Wisconsin Geospatial News

Legislative proposals affect Land Information Program funding

Two different bills recently introduced into the Wisconsin legislature affect the funding of the Wisconsin Land Information Program (WLIP)— a long-standing program used by counties to support local land information activities. Senate Bill 225 and Assembly Bill 303 are companion bills aimed at making significant changes to Wisconsin’s comprehensive planning law.

Among the various changes proposed, both bills would de-fund $2 million in yearly comprehensive planning program grants available to local governments in Wisconsin. If passed as currently written, the $2 million would be permanently lapsed from the WLIP, and transferred to the state’s general fund.

Under the WLIP, all of Wisconsin’s 72 counties send $2.00 to the state for every new land deed recorded during the year. A portion of those proceeds are granted back out to counties.  The aim of these so-called “Base Budget” grants is to provide a minimum funding level of $50,000 to enable a county land information office to develop, maintain and operate a basic land information system.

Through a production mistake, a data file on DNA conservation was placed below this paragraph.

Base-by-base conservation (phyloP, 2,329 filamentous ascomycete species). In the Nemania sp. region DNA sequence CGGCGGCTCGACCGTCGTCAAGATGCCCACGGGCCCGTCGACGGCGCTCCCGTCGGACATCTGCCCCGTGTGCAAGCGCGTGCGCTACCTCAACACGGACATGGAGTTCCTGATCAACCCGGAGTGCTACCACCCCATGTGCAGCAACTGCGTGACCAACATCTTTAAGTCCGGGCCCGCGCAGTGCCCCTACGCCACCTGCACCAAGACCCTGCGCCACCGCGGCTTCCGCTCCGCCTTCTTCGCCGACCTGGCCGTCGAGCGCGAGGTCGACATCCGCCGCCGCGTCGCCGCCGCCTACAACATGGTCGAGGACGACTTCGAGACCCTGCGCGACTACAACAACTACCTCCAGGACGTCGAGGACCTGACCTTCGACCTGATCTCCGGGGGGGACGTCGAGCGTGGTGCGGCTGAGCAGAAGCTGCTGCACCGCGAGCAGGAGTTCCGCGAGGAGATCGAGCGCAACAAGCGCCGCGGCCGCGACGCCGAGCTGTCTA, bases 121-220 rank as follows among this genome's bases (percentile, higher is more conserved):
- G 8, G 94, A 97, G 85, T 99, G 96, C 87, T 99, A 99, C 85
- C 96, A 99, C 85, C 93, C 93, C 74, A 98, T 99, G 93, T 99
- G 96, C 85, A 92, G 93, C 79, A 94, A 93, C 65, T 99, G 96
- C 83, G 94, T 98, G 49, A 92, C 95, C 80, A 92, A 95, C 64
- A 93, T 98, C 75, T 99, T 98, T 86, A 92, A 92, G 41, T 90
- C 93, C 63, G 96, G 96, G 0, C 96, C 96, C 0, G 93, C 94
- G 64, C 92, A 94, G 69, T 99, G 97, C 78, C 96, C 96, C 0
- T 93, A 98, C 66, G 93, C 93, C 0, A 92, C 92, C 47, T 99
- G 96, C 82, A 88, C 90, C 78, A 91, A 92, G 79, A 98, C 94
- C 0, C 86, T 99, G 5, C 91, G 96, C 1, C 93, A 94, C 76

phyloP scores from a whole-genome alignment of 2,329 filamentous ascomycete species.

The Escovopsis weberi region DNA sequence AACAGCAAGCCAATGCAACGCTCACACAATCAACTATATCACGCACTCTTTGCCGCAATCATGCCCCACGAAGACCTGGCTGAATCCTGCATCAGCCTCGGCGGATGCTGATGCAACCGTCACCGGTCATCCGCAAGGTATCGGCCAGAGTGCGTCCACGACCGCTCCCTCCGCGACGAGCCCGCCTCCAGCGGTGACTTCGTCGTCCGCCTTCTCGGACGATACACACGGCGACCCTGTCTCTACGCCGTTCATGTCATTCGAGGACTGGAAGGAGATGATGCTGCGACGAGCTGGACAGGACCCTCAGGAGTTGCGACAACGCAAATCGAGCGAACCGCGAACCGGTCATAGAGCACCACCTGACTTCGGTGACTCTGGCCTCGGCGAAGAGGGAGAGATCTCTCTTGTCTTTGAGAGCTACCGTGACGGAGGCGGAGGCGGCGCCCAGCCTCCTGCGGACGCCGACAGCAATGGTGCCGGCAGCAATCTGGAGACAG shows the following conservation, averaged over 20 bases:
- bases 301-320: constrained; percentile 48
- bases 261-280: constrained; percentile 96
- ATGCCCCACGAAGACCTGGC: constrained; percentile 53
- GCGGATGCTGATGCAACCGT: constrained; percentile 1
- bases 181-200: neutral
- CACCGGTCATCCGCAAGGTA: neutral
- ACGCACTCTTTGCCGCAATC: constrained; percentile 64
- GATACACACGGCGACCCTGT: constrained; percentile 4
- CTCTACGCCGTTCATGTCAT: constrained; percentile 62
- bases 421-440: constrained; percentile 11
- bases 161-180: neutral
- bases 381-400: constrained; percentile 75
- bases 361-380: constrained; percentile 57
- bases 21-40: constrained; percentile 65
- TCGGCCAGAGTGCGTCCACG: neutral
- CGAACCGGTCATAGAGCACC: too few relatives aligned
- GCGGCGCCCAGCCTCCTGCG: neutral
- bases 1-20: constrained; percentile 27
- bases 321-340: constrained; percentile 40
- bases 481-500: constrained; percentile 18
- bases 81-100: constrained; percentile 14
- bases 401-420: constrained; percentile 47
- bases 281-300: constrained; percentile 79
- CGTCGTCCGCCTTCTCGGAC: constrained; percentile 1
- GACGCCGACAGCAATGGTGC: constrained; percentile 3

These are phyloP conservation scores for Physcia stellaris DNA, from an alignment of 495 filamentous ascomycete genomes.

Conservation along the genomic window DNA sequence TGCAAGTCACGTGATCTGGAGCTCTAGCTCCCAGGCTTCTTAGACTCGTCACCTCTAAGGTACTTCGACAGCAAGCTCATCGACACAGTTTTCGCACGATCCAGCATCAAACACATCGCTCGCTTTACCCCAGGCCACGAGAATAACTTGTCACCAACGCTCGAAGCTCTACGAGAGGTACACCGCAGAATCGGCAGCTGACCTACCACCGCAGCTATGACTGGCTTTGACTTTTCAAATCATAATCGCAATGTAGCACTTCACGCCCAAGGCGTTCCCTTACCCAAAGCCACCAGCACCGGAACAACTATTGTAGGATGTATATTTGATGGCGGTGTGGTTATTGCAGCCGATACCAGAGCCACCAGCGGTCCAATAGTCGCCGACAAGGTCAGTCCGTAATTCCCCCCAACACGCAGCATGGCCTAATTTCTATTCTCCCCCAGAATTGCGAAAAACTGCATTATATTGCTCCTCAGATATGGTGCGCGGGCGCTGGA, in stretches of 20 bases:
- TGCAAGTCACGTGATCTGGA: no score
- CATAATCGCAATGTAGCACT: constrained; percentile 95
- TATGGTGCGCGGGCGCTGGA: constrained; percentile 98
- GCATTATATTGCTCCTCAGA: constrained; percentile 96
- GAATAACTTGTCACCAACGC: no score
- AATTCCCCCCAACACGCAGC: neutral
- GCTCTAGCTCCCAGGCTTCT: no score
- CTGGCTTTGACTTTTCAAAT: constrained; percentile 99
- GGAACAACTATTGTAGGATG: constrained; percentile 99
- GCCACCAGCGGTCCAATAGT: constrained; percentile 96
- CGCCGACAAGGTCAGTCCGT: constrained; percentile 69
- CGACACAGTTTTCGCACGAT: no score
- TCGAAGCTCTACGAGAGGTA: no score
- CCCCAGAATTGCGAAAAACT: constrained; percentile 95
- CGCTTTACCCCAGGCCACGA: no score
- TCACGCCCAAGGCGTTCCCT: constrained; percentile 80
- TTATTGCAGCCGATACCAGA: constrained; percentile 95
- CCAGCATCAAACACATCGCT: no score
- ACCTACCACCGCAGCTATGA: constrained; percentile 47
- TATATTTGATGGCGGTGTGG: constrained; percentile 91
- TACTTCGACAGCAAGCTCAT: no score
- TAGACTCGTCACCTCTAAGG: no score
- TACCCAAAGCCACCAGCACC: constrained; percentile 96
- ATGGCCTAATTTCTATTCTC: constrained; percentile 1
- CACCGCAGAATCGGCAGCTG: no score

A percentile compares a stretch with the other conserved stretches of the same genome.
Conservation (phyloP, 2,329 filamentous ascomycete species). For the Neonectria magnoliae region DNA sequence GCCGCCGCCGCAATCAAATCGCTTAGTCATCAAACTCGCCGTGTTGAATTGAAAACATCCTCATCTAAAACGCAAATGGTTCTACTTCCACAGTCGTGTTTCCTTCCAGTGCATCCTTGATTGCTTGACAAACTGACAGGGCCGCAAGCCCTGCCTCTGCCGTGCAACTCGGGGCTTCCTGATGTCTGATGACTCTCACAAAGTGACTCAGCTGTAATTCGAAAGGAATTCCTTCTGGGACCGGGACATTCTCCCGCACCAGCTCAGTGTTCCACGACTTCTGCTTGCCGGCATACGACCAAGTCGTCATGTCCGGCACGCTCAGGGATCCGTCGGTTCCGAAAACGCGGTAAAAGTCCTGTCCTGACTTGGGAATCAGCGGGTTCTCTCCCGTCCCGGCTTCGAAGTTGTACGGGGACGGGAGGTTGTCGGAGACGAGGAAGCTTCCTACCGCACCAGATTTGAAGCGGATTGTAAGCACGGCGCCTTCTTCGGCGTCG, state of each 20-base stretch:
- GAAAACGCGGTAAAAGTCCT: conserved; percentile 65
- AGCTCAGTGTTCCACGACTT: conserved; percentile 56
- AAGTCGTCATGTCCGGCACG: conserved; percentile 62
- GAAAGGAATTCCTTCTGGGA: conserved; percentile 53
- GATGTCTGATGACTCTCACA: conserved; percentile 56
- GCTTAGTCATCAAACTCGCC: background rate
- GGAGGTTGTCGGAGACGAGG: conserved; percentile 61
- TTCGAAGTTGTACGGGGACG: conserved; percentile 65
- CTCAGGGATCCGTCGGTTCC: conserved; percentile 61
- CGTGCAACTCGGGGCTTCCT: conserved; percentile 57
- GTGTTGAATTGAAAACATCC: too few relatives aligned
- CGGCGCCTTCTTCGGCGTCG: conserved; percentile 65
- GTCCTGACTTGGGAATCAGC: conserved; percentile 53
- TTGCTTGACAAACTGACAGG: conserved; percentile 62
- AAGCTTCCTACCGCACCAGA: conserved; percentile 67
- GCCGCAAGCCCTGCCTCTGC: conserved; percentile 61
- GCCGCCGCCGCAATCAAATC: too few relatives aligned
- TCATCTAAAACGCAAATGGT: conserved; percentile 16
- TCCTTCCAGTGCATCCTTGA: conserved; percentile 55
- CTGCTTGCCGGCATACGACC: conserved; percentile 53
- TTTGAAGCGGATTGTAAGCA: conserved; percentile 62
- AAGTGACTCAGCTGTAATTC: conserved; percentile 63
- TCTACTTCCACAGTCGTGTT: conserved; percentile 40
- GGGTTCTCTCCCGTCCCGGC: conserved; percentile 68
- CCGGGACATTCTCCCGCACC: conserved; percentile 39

When the comprehensive planning law was enacted in 1999, the legislation included a provision for a grant program to support local government “smart growth” planning efforts. Grants were initially paid for from Transportation Planning funds.  As a result of Act 16 in 2001, the legislature decided to fund the comprehensive planning grant program from the WLIP.  That move was not popular within the land information community at the time, due to the loss of funds available to directly support land information operations.  Many hoped the funding would someday be restored.  The most recent legislative action would permanently remove funding from the WLIP that might otherwise be used for maintaining land information systems in the state.

Not suprisingly, the new bills have caused much concern among geospatial professionals.  The Wisconsin Land Information Association (WLIA) published a legislative alert on their Web site on Friday, October 7th. In that statement, they describe the impact of the proposals: “With WLIP fund annual revenues at an average of $2.2-2.3 million over the last 3 years, a $2 million permanent lapse would effectively cripple the WLIP and have the potential to render the Base Budget Grant program obsolete.”

First introduced on October 5th, the Assembly bill is scheduled for a public hearing by the Assembly Committee on Urban and Local Affairs on Tuesday October 11th at 10:00 in the state Capitol Building. According to their online schedule, the hearing will be broadcast via the Web on WisconsinEye.

Since this is an issue that has potential impact on many geospatial activities in the state, we created a new “Hot Topic” page in the community section of the SCO Web site.  Watch that page for additional updates and/or links as they become available.